IT was the decade in which terror changed the world, technology
transformed our lives and reality TV took over our screens.
In a special series this week, The Sun looks back at the events and
people that shaped the Noughties.
Here, we review the major news events of the past ten years.
FROM the devastation of 9/11 to the failed Christmas Day bomb
attack on a packed jet over America, the Noughties were a decade haunted
by the threat of terrorism.
While Mother Nature brought havoc, religious fanatics found their
own cruel ways to massacre innocents.
Terror group al-Qaeda's ruthless campaign, and The West's
response - which has seen 383 British troops killed in Iraq and
Afghanistan - dominated the headlines.
Suicide bombers killed 17 US sailors in a boat attack on the USS
Cole in Aden harbour, as early as October 2000.
The destruction of the colossal Bamyan Buddhas in Afghanistan in
March 2001 was a warning of the medieval ideology of the Taliban, who
were already harbouring Osama bin Laden's terror training camps.
The al-Qaeda fanatics struck with devastating consequences on
September 11 that year, when four commercial airliners were hijacked, to
be flown into iconic American buildings including the twin towers of New
York's World Trade Center and the Pentagon, killing nearly 3,000.
A series of anthrax attacks across the United States followed.
The response from US President George W Bush was to launch a "War
On Terror," starting with the October 7 invasion of Afghanistan in the
As bin Laden evaded capture, fellow terrorists killed 202 by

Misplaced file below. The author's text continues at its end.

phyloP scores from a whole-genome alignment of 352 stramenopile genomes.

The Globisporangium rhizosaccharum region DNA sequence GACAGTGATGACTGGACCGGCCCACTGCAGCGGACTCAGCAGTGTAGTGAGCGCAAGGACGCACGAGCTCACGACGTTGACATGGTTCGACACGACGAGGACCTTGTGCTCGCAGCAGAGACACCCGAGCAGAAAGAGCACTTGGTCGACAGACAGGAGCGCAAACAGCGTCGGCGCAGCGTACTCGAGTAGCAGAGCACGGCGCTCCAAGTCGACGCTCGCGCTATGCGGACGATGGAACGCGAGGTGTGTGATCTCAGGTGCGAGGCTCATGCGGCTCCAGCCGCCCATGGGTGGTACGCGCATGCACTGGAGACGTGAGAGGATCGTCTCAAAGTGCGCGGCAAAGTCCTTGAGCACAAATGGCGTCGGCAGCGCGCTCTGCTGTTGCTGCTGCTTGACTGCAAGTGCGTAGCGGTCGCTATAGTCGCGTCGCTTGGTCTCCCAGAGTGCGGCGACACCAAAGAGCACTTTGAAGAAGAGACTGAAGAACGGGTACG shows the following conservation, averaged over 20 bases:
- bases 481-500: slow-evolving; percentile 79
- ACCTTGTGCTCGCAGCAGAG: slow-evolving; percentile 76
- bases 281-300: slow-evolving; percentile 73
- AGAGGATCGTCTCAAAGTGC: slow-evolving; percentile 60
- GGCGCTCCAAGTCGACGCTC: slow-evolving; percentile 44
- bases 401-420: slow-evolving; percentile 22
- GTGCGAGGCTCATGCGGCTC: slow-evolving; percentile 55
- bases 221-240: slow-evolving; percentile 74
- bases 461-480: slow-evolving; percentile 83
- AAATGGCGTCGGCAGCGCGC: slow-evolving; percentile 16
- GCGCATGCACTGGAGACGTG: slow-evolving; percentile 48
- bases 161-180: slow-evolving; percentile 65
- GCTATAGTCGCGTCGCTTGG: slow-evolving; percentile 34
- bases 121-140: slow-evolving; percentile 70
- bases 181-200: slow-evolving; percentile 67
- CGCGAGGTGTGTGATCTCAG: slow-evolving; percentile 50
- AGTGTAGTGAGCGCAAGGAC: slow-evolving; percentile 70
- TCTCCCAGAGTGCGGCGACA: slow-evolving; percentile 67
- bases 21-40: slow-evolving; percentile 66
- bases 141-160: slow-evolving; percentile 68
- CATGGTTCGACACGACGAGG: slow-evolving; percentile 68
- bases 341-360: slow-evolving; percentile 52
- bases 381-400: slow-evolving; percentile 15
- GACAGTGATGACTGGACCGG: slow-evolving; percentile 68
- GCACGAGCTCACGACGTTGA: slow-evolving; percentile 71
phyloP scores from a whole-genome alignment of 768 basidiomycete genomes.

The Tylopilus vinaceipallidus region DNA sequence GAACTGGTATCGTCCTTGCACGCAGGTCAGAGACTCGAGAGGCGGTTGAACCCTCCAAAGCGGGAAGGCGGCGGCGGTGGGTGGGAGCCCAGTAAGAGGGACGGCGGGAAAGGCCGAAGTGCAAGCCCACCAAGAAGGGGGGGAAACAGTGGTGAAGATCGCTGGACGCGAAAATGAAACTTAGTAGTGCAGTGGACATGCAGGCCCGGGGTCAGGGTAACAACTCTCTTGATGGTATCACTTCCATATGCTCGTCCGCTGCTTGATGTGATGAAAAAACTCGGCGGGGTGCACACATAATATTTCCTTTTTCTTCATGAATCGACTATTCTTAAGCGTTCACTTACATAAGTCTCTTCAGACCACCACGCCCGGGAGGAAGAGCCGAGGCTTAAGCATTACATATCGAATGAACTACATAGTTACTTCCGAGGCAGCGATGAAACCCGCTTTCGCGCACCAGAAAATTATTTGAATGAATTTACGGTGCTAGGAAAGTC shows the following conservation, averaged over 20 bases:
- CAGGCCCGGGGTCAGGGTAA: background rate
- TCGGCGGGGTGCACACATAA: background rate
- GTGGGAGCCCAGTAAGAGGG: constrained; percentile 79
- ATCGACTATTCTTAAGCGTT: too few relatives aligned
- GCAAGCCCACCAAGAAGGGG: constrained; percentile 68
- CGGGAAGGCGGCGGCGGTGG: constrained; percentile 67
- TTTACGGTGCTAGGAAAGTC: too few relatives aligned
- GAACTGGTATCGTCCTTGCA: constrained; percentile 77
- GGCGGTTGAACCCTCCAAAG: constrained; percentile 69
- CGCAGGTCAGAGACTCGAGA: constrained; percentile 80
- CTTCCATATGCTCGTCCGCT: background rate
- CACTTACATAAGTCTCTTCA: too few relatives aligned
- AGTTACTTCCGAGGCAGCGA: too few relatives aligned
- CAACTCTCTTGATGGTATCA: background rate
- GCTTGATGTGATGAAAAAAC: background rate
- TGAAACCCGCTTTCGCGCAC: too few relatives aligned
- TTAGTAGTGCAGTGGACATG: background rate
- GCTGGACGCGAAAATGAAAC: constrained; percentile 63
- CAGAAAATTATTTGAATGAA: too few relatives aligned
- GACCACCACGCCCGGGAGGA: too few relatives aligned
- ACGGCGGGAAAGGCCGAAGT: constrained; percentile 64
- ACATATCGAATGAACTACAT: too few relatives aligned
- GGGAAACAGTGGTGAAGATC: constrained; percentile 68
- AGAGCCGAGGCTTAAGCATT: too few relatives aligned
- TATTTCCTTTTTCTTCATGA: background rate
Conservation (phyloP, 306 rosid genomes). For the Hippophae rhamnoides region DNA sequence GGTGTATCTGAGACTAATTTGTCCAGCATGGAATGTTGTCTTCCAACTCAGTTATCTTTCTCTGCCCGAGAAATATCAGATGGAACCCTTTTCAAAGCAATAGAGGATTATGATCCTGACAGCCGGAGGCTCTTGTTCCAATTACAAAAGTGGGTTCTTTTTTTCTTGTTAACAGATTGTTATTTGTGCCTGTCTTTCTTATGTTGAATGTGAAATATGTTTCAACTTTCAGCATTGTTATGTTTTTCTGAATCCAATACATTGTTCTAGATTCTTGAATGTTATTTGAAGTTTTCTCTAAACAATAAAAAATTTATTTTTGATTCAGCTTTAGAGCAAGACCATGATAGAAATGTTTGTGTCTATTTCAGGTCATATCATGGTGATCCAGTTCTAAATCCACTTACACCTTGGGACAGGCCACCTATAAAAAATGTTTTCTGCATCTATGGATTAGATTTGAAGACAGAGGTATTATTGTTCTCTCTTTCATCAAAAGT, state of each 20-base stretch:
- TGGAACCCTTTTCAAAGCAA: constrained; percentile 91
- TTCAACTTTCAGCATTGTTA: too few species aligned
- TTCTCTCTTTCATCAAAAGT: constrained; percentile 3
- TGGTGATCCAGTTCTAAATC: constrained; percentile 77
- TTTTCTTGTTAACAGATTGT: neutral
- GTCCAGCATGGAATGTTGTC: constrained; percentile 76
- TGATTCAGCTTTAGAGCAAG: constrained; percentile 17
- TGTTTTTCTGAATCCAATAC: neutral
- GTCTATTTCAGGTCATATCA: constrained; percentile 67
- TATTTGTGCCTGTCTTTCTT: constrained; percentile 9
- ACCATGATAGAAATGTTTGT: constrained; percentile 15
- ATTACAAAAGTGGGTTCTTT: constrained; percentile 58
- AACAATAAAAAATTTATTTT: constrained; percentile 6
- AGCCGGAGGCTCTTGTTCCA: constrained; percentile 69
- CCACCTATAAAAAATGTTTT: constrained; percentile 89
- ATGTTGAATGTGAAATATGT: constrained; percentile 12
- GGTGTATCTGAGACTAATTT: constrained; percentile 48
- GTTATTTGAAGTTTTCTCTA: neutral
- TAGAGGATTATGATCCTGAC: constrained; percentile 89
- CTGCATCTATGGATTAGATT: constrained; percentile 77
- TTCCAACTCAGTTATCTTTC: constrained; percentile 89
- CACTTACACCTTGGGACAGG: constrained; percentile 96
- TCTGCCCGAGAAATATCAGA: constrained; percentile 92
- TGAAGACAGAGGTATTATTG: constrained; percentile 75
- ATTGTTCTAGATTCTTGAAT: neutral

bombing a Bali nightclub in October 2002.
Against this backdrop of fear and suspicion, the threat of
weapons of mass destruction was used to justify the invasion of Saddam
Hussein's Iraq in spring 2003.
No WMDs were found. Saddam was though - cowering in a hole, in
December. By then, former UN weapons inspector Dr David Kelly had been
revealed as a source of criticism of the Government's flimsy WMD
He was later found dead in a field near his Oxfordshire home,
having apparently killed himself.
As Iraq descended into virtual civil war, the Madrid train
bombings in March 2004 killed 191 and the Beslan School hostage crisis
in Russia, in September that year, ended with the deaths of 344
civilians, ten special forces soldiers, and 31 Ingush and Chechen
Then, on July 7, 2005, as London celebrated being awarded the
2012 Olympics, home-grown Islamic terrorists blew up three Tube trains
and a London bus, killing 52.
An attempted repeat attack two weeks later failed, but innocent
Brazilian Jean Charles de Menezes was shot dead by anti-terror police in
Two days later, bombs in the Egyptian resort of Sharm el-Sheikh
The printing of 12 cartoons of the prophet Mohammed in a Danish
newspaper added fuel to the flames of conflict.
was targeted again in June 2007 when two car bombs failed to explode in
central London and terrorists drove a burning vehicle into Glasgow
Almost overshadowed by the rise of Islamic terrorism was the
monumental decision by the IRA to end their armed campaign in July 2005
and the Northern Ireland power-sharing agreement between Dr Ian Paisley
and Gerry Adams in March 2007.
Islamic terrorists bombed trains in Mumbai in July 2006, killing
209, and killed a further 173 with coordinated attacks there in November
In Africa, war in Somalia led to a breakdown in government and
the growth of piracy off the Somali coast. And just three days ago,
another plot to blow up a jet was foiled when Umar Abdulmutallab was
prevented from activating a new type of explosive device by hero
passenger Jasper Schuringa.
Meanwhile, global warming and natural disasters took their own